Why Is No-One Riding this Regional Bus?

The Woodstock-to-Cowra bus has not yet had any passengers.
The Woodstock-to-Cowra bus has not yet had any passengers. (Image: Alison Rutledge)

Today was yet another bottomless bus-ride for the regional town of Woodstock’s hard-won bus service.

Transport NSW recently granted the initiative $12,000 for a bus service to get elderly passengers to town, but it has had no passengers, as reported last week by the ABC.

Despite further advertising from organisers and community groups, no-one rode the bus on it’s 4th fortnightly return trip between Woodstock and Cowra.

Pat Charnock, manager of Cowra Bus Service, spent years trying to get a bus service between the towns. He said he’d expected passengers after more than 75 people signed a petition.

“We were very excited when we saw the results of the petition,” he said.

“But unfortunately, the signatures haven’t come through to fruition with actual bottoms in seats.”

“There were some people who signed (that) felt it was a good thing for community and/or their ageing relatives in the village. I’m reasonably confident that a good percentage of the signatures were from people that we were actually targeting.”

Mr Charnock said many people in the town of 800 didn’t have access to transport for basic services, so he wasn’t sure why no-one was using the bus.

The “Woodstock Wanderer” might be cancelled within a year if it doesn’t get more than six passengers per fortnight, subject to review by Transport NSW.

Why aren’t there any passengers?

Alison Rutledge, Presidentof the Woodstock Progress Association, said people need to get to Cowra for food and services.

“You can’t even buy milk in Woodstock!” Ms Rutledge said.

“Well, you can if you go to the hotel and get some out of their fridge. There’s no milk, there’s no newspapers. There’s no bread. No doctor, no dentist. There is a visiting nurse who comes I think once a fortnight.”

Ms Rutledge said she thought she’d done enough to spread the word about the bus, short of knocking on doors. Flyers were put up at the local hotel and post office, as well as posts on local Facebook pages.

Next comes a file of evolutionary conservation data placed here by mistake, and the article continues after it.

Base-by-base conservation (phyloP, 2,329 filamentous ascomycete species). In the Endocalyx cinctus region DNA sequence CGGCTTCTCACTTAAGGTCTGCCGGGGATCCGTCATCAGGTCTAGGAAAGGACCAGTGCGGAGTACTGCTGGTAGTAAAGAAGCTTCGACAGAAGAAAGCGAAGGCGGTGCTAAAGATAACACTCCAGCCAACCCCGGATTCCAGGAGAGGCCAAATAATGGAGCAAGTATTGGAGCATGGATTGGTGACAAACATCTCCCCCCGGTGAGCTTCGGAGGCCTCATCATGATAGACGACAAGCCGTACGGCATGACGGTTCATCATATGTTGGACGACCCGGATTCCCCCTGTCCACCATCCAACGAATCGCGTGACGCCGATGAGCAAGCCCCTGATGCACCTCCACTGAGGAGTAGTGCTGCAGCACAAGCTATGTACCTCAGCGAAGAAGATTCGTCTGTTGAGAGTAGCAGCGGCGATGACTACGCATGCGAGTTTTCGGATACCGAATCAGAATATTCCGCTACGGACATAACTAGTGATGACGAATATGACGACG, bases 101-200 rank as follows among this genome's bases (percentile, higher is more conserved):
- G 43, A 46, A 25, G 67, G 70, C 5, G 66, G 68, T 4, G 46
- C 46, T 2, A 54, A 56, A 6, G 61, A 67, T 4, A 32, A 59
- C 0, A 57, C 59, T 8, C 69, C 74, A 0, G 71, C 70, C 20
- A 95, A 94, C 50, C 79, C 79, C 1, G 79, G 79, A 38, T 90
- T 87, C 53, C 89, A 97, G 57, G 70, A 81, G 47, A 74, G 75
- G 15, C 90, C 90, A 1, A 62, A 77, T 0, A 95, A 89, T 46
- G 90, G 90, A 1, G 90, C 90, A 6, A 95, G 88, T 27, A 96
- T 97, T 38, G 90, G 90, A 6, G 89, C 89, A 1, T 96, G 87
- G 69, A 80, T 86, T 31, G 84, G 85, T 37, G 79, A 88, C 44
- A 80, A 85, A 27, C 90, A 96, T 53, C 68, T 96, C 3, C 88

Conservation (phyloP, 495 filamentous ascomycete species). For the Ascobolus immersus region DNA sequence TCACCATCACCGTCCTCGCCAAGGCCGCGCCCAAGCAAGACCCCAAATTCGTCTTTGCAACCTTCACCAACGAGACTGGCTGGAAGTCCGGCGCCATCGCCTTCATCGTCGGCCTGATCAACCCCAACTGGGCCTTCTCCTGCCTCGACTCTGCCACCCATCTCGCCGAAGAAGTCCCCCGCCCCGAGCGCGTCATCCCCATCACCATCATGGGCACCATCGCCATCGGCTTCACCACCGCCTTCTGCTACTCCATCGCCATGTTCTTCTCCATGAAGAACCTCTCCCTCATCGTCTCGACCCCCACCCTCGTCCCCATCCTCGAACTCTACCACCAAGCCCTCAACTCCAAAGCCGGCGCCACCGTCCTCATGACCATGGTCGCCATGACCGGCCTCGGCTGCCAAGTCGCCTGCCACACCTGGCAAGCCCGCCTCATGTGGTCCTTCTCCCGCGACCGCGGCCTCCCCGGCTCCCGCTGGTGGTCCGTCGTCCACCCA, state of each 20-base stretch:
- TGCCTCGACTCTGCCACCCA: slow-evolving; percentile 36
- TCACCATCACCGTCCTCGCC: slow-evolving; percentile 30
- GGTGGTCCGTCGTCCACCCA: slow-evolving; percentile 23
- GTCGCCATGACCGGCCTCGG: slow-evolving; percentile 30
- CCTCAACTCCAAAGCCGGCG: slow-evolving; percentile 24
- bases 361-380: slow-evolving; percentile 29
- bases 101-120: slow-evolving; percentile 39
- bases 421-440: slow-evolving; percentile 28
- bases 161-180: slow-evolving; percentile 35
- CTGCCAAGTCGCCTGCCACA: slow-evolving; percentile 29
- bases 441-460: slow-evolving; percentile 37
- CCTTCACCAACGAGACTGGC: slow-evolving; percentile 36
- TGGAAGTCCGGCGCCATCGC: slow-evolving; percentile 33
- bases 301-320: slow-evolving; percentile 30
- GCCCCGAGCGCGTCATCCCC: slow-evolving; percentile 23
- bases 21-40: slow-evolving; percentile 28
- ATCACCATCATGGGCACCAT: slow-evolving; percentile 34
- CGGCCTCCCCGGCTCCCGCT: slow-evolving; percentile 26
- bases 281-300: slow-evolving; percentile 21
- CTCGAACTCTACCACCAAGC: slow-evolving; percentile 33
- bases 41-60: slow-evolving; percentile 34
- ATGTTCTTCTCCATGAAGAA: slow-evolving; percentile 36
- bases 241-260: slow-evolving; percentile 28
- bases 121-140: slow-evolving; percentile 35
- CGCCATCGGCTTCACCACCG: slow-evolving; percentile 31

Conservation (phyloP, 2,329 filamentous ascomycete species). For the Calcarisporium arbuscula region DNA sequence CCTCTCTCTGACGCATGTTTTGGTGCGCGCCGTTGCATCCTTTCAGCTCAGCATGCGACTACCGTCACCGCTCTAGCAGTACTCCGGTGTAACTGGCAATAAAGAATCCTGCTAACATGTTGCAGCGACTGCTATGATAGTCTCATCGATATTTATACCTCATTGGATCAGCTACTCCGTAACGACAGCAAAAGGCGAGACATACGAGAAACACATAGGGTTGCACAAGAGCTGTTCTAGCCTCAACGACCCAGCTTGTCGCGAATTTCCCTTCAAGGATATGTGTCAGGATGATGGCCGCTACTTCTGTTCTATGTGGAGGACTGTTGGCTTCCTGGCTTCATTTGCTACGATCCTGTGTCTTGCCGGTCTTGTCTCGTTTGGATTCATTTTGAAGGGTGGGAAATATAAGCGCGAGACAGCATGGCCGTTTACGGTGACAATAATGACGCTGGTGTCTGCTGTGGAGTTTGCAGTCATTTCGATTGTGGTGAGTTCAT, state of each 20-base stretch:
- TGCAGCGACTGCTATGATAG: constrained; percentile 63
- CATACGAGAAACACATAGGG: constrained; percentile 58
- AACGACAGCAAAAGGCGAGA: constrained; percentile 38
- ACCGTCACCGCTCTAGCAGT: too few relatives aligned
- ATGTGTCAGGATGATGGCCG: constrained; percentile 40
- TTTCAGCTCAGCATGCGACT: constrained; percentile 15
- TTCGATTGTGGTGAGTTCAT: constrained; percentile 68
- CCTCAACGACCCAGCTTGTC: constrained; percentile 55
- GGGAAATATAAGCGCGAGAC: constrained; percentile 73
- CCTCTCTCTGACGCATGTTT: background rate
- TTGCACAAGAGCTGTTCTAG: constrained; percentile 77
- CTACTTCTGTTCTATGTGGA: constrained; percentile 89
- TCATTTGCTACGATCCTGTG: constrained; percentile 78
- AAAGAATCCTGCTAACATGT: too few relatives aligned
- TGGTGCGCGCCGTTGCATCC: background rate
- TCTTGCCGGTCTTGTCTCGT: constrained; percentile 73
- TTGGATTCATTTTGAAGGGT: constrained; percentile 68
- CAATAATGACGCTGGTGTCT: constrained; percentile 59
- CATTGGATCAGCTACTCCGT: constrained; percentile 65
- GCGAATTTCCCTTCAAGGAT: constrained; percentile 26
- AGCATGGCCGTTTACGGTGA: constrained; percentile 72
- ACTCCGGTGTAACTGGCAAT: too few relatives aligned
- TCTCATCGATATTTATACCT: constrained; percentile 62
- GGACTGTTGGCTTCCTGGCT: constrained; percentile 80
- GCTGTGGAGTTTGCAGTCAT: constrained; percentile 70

“I’ve shared it right across the Cowra pages that I’m personally a member of,” she said.  

“I did another post (early in the week) which was just for the village where I put pictures of the bus so they could see the bus. And then I wrote (the route). And I said if all else fails, if you need the bus to come to your door, ring Pat (of Cowra Bus Service) and he might be able to accommodate you.”

She said ideal bus passengers might not see the ads.

“The average age of Woodstock village is about 65. I know for a fact some of those people aren’t on social media. And then some of those people don’t go to the post office.”

Older passengers might need to plan ahead for the bus

Mrs Rutledge said residents might need to plan ahead for their day in Cowra.

“Perhaps somewhere we need to put a calendar and highlight the Thursday that it comes, so people could make appointments to match those Thursdays… Perhaps coordinate the dentist, the hairdresser and lunch with a friend.”

Woodstock residents on social media have suggested that a fortnightly bus route might not be regular enough. One Facebook user suggested promoting the school bus as an option.

“Although the initiative is very good, once a fortnight on a Thursday might not meet people’s needs at the time they need to go to town,” said one Facebook user.

“It may be a good idea to also promote the use of the school bus as an alternative.”

There are other options

The school bus runs daily from Woodstock to Cowra, leaving passengers in Cowra during school hours.

As for the Woodstock Wanderer, Mr Charnock said he was open to suggestions.

Everything we’ve set up is open to tweaking.”

The $9 return bus arrives at Woodstock Train Link at 9:40am, does a slow hail-and-ride loop of certain Woodstock streets, then drops passengers off at Cowra ALDI, medical centre, Woolworths, and main plaza before returning to Woodstock by 2pm.

The next service is Thursday, May 6.

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